Peace Agreement Nepal

October 2, 2021

Although it was agreed in the peace agreement and provided for in the Transitional Constitution, no high-level commission was established in 2010 to restructure the state. Nevertheless, the restructuring of the State has been considered and dealt with by the constitutional commissions. The CA did not provide the Constitution until May 28, 2010. State restructuring remains stalled mainly because the major political parties have failed to reach consensus on how to set state boundaries and the role of ethnic groups within the federal state. Within the Subcommittee on State Restructuring, which is a subgroup of the CA Constitutional Committee, separate political parties presented 26 different modalities.1 The Nepali Congress Party proposed the creation of seven new provinces. Although there were significant differences on how to restructure the State, the Committee was able, by a majority of votes, to adopt a federation of 14 provinces.2 At the request of the seven political parties in Parliament (SPA) that opposed the king`s direct rule, the Maoists declared a unilateral ceasefire in April 2006. This allowed them to join the non-violent opposition movement. Peace negotiations followed, and on 26 May 2006, the Government and the Maoists agreed on the 25-point code of conduct for the ceasefire. A number of violations of the Code of Conduct were reported between the signing of the Code of Conduct on Arms and the signing of the CPA. According to the Secretary-General`s report to the Security Council, 154 ceasefire violations have been recorded. These were committed mainly by new recruits from the People`s Liberation Army (PLA), the armed wing of the Maoist party. [fn] Report of the Secretary-General to the Security Council”, United Nations (S/2006/1007), 20 December 2006. [/efn_note] When the ACC was signed on 22 November 2006, the Joint Coordinating Committee of Mentioners (JMCC) replaced the Ceasefire Monitoring Committee established by the Ceasefire Code.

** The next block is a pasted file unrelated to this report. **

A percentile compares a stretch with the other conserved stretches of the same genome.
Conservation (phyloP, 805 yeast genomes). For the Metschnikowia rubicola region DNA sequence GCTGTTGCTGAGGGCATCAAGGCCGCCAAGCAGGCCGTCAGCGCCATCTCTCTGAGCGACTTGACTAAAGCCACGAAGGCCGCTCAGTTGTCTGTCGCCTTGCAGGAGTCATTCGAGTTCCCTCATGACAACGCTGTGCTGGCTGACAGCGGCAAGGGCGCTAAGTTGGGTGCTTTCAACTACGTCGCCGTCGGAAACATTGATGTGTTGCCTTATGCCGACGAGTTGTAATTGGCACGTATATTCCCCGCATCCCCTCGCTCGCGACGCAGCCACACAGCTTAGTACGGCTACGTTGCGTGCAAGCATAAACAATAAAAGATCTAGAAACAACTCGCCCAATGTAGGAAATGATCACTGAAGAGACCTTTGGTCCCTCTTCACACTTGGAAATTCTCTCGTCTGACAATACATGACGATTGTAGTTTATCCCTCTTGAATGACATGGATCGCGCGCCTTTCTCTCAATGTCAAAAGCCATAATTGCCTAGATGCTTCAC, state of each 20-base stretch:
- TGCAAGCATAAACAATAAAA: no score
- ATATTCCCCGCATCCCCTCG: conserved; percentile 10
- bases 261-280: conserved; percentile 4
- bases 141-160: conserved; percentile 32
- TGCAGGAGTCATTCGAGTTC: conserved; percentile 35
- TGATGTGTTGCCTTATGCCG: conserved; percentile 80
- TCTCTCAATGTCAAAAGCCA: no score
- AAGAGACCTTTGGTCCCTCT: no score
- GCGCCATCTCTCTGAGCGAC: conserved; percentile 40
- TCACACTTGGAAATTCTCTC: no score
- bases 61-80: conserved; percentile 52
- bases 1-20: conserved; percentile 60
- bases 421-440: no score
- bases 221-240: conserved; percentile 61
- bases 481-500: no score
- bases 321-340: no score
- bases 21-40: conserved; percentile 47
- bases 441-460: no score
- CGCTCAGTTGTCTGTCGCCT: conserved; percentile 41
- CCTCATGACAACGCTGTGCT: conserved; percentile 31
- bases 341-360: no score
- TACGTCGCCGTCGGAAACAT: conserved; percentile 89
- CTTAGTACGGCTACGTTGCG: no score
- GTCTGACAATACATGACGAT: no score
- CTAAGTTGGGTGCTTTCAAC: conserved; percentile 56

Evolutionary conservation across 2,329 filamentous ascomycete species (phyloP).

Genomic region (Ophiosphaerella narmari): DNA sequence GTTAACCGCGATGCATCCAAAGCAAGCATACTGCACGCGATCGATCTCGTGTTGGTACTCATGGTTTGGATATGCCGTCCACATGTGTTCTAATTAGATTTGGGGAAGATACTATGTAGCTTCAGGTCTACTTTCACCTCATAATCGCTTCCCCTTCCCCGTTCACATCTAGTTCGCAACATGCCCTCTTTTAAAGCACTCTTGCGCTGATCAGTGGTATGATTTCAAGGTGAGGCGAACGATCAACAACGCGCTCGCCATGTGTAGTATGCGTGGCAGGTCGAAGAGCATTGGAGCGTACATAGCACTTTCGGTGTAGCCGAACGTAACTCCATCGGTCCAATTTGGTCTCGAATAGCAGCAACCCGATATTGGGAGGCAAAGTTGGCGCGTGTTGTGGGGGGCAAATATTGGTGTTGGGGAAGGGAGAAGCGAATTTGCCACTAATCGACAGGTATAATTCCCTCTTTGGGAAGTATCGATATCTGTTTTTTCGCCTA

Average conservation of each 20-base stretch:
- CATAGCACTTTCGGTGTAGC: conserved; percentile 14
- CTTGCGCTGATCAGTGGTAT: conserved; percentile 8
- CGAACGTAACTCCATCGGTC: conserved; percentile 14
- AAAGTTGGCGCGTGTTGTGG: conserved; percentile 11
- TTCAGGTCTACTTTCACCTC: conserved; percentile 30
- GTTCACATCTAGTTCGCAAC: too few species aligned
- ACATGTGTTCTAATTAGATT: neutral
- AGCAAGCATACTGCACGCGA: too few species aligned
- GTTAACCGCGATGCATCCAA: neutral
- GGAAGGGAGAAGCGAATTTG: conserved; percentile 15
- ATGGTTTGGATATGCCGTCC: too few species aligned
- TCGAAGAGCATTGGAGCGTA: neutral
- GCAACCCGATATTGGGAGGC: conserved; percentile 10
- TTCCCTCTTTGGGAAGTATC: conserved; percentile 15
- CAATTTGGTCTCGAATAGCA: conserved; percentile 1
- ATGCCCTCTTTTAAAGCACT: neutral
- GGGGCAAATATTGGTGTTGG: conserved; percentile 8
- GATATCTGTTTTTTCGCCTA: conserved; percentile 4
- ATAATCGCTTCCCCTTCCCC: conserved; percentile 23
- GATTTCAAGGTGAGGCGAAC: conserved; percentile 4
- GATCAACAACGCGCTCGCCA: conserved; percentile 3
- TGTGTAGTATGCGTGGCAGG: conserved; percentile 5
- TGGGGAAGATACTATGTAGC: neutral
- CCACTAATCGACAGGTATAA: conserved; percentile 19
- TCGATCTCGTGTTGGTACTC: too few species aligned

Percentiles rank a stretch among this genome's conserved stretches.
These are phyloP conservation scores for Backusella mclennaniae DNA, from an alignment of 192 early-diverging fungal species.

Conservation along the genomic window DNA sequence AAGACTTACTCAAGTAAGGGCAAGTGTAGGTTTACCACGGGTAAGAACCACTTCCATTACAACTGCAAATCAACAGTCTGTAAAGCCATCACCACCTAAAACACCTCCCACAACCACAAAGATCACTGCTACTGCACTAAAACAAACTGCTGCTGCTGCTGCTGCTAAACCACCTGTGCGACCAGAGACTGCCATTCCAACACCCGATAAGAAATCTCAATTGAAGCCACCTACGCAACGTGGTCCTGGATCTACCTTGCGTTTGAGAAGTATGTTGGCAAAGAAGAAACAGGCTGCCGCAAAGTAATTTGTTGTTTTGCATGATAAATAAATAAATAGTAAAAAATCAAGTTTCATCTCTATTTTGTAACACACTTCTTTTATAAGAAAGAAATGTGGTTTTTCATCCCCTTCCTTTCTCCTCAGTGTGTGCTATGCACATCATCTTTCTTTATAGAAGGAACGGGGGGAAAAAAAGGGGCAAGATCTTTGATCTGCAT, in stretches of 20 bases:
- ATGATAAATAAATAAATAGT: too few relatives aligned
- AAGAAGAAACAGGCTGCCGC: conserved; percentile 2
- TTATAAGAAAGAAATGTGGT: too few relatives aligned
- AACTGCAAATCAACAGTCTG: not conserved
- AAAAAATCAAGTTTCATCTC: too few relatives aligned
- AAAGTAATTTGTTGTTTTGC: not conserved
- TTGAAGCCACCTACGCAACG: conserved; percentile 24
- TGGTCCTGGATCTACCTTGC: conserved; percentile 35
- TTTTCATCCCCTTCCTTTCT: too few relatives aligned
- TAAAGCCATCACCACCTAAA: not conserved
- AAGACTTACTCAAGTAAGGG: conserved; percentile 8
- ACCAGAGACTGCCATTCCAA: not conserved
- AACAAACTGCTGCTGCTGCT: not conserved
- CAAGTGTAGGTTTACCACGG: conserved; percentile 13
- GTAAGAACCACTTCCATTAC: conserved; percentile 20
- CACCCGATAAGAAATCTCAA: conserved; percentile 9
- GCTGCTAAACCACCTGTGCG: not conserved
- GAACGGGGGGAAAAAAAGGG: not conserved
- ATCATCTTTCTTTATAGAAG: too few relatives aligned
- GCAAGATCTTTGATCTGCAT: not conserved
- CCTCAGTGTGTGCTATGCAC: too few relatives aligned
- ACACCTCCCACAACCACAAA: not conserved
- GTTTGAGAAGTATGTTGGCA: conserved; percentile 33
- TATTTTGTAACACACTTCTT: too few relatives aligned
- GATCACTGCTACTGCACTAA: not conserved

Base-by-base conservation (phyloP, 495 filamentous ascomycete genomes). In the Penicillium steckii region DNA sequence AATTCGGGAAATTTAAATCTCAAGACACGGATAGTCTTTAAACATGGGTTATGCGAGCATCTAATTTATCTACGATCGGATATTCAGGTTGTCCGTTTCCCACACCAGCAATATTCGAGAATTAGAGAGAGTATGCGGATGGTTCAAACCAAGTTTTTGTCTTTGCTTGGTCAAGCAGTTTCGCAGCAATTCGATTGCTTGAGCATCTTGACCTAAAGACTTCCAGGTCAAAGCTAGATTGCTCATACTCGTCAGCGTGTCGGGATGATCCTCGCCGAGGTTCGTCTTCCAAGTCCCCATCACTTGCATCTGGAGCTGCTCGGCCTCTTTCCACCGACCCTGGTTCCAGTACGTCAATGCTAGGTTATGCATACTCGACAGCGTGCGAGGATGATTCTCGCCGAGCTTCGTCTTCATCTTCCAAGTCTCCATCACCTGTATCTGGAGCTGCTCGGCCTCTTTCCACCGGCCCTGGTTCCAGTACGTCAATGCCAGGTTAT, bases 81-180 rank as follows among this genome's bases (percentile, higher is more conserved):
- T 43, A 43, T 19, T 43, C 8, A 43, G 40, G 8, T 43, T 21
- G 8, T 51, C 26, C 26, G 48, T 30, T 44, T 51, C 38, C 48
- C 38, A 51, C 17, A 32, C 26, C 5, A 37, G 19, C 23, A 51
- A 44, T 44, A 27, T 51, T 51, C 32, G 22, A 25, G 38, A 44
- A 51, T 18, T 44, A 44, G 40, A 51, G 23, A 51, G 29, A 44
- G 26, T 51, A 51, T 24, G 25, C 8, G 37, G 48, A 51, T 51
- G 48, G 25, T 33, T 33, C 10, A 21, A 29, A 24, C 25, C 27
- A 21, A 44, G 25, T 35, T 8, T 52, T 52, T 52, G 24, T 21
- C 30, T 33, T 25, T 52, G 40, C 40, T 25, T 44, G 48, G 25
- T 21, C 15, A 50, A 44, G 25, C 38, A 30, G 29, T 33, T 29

The JMCC was created by the AMMAA Agreement on the Oversight of Arms and Army Management. The Committee was composed of representatives of both parties and was chaired by the United Nations. AMMAA has established Joint Monitoring Teams (JMTs) to help monitor the cessation of hostilities. The AMMAA agreement was signed on 6 December 2006. [fn] “Report of the Secretary-General to the Security Council”, United Nations (S/2007/235), 26. April 2007; “Agreement on the Monitoring of the Management of Arms and Armies”, Ministry of Peace and Reconstruction, 8 December 2006, called 22 July 2010, [/efn_note] 7.4.1. Both sides pledge to respect the freedom of expression and expression of individuals, the establishment of organizations and the holding of peaceful assemblies, as well as the right to freedom of exploitation. The dispute between Kathmandu and the national players is only part of the story.

After the peace agreement, politics in the form of partisan politics became an increasingly formalized part of development projects. In districts, “all-party mechanisms” have become a way for parties to distribute the spoils of the development budget in order to maintain peace at the local level. . . .